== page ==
Releasing To a Pond

by Adrienne
(Pantego, North Carolina)

Have an acre or better pond--just has frogs in it so far--we try to eliminate the snapping turtles as soon as we see them.

I have 5 goldfish--all over 4 inches long, and I'm feeling sad they only have a 10 gal tank at this time. Should I introduce them into the pond? Could they survive?

We live in Pantego, NC, and it rarely gets below 20 Fahrenheit.



Grant's Reply

Hi Adrienne

I suggest and acre pond is more like a small lake than a pond!

Goldfish are very adaptable, as can be proven by the numbers found in plague proportions in many natural waterways. A large pond or slow moving waterway is their natural habitat.

I have made mention of releasing Goldfish into natural waterways before and cannot condone it in any circumstances.

In your case however, as long as the pond doesn't drain into a natural waterway, your goldfish could be released into the pond.

However, there are a few provisos.

At 4 inches long, whether this is body length or total length, they are a bit small.

In their natural state, goldfish are a dull bluish grey when viewed from the top. Your fish I assume are a bright orange color, easily seen by herons and other fish eating animals.

I also assume your fish are a single tailed variety with normal eyes, as these would be the fish that had the best chance of survival.

If the pond already has frogs, it will have other wildlife that eats frogs and fish, such as the snapping turtles you mention.

If you release them into the pond, there will be one of two outcomes:

1. The fish survive, breed like rabbits and take over the pond or,

2. Disappear within a few days and are never seen again.

If you do decide to release them into the pond, I would do so in spring, so they have a good growing period before winter.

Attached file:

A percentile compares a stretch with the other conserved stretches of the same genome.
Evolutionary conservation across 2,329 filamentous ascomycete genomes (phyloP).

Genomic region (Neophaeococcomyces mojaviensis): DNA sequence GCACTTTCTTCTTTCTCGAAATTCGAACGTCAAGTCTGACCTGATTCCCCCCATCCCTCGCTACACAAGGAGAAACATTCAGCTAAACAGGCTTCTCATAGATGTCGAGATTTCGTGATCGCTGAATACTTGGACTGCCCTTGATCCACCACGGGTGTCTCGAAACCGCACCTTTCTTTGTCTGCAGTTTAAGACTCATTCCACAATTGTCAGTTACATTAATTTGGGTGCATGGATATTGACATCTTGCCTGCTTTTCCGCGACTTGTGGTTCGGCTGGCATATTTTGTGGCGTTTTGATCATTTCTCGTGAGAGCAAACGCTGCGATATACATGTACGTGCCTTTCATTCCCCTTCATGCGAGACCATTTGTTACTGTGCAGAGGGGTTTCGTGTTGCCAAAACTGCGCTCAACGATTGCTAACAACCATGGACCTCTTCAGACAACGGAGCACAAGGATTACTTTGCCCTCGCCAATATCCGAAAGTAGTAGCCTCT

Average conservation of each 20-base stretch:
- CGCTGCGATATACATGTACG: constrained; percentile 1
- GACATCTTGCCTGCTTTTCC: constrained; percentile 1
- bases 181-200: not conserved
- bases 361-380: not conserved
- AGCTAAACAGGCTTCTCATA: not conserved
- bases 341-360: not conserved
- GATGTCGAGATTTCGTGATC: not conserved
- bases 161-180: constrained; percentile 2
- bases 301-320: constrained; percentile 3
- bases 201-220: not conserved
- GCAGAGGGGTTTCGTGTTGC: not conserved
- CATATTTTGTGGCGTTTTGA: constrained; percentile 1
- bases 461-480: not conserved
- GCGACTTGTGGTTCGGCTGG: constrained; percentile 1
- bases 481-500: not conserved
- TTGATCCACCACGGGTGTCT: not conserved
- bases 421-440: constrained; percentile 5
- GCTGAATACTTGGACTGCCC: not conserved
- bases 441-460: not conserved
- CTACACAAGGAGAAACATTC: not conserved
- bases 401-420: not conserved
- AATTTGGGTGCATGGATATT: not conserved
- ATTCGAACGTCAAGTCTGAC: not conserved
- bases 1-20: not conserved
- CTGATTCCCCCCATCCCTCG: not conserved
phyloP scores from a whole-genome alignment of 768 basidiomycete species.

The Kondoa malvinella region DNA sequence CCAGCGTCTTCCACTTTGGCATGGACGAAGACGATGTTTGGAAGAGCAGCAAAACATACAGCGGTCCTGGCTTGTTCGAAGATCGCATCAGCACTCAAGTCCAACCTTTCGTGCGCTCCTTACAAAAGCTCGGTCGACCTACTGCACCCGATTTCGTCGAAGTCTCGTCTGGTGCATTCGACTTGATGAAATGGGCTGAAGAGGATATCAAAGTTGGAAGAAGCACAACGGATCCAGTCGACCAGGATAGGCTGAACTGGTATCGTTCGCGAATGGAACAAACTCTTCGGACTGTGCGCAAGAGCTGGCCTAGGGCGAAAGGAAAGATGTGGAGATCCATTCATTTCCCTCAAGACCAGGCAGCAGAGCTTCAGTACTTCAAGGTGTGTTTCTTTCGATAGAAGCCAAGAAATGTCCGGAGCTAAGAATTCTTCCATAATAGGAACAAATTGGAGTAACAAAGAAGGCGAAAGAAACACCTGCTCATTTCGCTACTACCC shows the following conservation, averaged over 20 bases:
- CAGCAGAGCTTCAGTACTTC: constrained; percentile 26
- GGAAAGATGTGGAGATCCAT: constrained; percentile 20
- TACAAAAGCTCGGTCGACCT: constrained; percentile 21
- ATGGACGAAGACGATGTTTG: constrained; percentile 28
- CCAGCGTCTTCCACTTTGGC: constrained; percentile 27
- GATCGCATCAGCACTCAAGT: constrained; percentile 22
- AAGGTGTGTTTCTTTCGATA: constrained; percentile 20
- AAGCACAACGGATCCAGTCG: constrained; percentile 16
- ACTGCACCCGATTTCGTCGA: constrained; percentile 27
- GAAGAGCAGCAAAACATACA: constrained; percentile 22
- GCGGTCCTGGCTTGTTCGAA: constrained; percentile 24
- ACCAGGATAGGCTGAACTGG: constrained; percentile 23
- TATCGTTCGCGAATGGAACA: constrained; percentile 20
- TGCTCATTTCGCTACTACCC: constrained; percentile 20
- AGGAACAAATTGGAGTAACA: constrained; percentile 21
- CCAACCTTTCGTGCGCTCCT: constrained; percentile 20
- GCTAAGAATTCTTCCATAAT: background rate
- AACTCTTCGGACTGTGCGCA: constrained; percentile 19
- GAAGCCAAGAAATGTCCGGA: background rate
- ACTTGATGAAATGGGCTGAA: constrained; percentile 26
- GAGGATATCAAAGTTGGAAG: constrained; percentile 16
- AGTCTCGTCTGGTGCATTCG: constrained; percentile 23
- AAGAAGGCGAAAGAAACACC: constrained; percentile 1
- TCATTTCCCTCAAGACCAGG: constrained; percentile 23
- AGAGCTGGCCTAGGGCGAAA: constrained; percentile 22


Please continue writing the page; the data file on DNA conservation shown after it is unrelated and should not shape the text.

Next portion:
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Jul 10, 2021
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Regarding the above comment
by: Anonymous

Many fish breeders have carp in fresh-water ponds located all throughout the United States (And I'd guess all other countries, too) - and while they are considered invasive species, the only risk of that happening in your situation is if you don't have a proper barrier between your pond and a local waterway. Our pond is up on a large hill, with a pipe to drainage if it gets too deep. This will drain onto a hill.. not a waterway. This is an example of a proper battier.

Oct 11, 2020
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Don't do it
by: Anonymous

Now it has become clear that some fish eggs survive the gut of birds that have eaten them and can be deposited into other waterways. So I would suggest not to anyone in the future who is reading this.

Oct 03, 2020
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Gold fish in a large pond
by: Cindy

No joke And an understatement goldfish will take over your large pond !
I released 4-5 lil harmless goldfish in a 1/2 acre pond years ago within a few years the pond was filled with Them every stage every size up to about a foot . Thousands of gold fish .
In early spring sometimes our pond actually would seem to have a golden hue when fish were near water surface .
Really think about this before doing it .
A few lil gold fish soon become thousands !

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